8/10/2019

Eat More Variety Alphabet Challenge: F: Fish: Monkfish Kebabs

 It´s back! The Eat More Variety Alphabet Challenge is back and to kick off we´re continuing with the letter F. I knew immediately which ingredient to choose for F! Fish without a doubt! We don´t eat enough of it as I´ve never liked it, neither the taste,the smell nor having to touch it and my hands smelling fishy. We only eat it once a week and I can only eat white fish battered(usually frozen battered tilapia!) and my daughter is also not so keen on fish so hopefully I can discover some new recipes that will change our minds. The first recipe I decided to try out was one I came across in a book about feeding babies and  toddlers and family food; monkfish kebabs. The recipe is very simple and fairly quick to make and it was a hit with both my husband and my son.However, I chickened out of trying it....I think it would taste too fishy for me and my daughter refused to try it at first ,then she eventually tried it but spat it out so a bit of a mixed result.I don´t think this is going to convince my daughter and I to eat more fish though.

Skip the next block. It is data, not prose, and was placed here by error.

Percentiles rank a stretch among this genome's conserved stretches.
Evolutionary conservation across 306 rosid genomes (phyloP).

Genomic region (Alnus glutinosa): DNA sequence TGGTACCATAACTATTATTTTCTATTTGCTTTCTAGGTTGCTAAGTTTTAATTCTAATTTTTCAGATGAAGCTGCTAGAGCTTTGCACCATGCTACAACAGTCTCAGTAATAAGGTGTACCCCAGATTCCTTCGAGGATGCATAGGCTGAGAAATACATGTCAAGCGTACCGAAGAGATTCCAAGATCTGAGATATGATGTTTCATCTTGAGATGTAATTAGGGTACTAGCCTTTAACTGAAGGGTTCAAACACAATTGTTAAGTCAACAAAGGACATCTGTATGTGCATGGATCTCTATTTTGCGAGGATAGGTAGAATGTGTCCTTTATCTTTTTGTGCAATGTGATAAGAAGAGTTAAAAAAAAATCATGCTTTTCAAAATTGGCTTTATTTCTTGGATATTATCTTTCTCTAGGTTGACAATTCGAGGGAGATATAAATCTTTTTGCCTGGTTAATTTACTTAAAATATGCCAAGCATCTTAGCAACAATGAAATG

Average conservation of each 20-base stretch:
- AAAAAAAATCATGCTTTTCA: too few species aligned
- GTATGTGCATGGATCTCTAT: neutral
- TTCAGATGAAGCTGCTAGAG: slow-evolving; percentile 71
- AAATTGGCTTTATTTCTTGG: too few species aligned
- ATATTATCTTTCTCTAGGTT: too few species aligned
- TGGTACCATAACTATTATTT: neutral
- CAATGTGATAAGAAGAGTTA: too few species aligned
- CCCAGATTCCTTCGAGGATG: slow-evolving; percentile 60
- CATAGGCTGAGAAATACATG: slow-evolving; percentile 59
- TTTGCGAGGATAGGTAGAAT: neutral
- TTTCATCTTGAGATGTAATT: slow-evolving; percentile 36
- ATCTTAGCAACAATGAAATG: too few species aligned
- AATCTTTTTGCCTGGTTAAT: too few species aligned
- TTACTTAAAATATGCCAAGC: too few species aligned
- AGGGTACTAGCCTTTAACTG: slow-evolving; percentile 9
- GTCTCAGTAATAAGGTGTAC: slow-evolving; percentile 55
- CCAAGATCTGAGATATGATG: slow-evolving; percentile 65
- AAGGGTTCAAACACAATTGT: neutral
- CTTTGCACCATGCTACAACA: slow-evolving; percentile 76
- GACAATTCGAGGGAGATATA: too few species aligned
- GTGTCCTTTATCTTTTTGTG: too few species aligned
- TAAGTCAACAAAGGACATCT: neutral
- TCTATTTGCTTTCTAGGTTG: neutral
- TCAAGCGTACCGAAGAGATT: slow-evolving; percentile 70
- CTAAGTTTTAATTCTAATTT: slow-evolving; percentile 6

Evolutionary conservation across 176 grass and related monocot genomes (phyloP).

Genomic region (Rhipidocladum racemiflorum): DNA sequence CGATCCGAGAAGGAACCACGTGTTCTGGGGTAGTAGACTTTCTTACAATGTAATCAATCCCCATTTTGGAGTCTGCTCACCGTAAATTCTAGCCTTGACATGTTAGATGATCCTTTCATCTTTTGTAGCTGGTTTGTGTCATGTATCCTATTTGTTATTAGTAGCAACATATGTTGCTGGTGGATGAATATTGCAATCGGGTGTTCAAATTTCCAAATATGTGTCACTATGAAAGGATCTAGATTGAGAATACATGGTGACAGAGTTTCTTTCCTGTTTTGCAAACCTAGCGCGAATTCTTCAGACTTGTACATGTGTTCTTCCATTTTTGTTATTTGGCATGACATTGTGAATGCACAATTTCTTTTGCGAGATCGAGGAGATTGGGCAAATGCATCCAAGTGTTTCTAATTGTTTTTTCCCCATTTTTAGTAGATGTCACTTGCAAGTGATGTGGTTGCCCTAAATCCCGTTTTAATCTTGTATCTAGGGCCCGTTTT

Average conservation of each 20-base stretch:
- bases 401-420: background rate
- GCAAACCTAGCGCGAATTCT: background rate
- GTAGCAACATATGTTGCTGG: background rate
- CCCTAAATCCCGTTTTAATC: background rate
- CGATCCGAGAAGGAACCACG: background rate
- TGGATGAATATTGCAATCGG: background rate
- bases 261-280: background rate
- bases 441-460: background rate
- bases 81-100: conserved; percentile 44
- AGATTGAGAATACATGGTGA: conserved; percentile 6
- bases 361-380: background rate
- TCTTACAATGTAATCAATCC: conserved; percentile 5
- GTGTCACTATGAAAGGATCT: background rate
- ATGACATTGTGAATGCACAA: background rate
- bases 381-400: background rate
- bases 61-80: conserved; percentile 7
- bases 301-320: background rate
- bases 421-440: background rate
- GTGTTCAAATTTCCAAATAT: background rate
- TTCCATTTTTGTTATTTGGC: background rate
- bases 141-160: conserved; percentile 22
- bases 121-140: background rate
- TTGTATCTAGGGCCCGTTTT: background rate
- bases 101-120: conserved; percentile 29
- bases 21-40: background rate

If you´d like to join in with the Eat More Variety Alphabet Challenge, either make this recipe or make your own fish recipe and blog about it linking back to this page. I´d love to see your fish recipes and get more inspiration of ways to eat more fish especially for those who don´t like fish!

Ingredients (for 2-3 people)

1 tomato cut into 6 slices
1/2 small red pepper,cut into squares
1/2 small yellow pepper,cut into squares
3 mushrooms
monkfish tail cut into about 12 cubes
juice of 1/2 lemon
a pinch of black pepper
1/2 tbsp olive oil

Method:
1.Heat the grill and soak 3 wooden skewers.
2.Thread a slice of tomato,monkfish,red pepper, monkfish,yellow pepper and then a mushroom onto the wooden skewers.
3.Mix olive oil, lemon juice and black pepper together.
4.Place kebabs on top of oven tray covered with tinfoil and brush the dressing over the top.
5.Grill for 5 mins,then turn over and cook for a further 5 mins till fish is cooked.



7/30/2019

Cooking England County by County: Cambridgeshire: Duke Of Cambridge Pudding

 I´ve been blogging my way round England county by county to get to know more English regional dishes and recipes to prove that English cooking is not quite as bad as everyone makes out and that it is more varied than you might think . However, with time constraints, I haven´t got much further than Cambridgeshire!!

I discovered this Duke of Cambridge pudding that I´d never even heard of,let alone tried, and as I had mixed peel, which I needed to use up as I hadn´t got round to making a Christmas cake last Christmas, decided to go ahead and make it. Despite it´s name, Duke of Cambridge Pudding is more like a tart or pie rather than a pudding.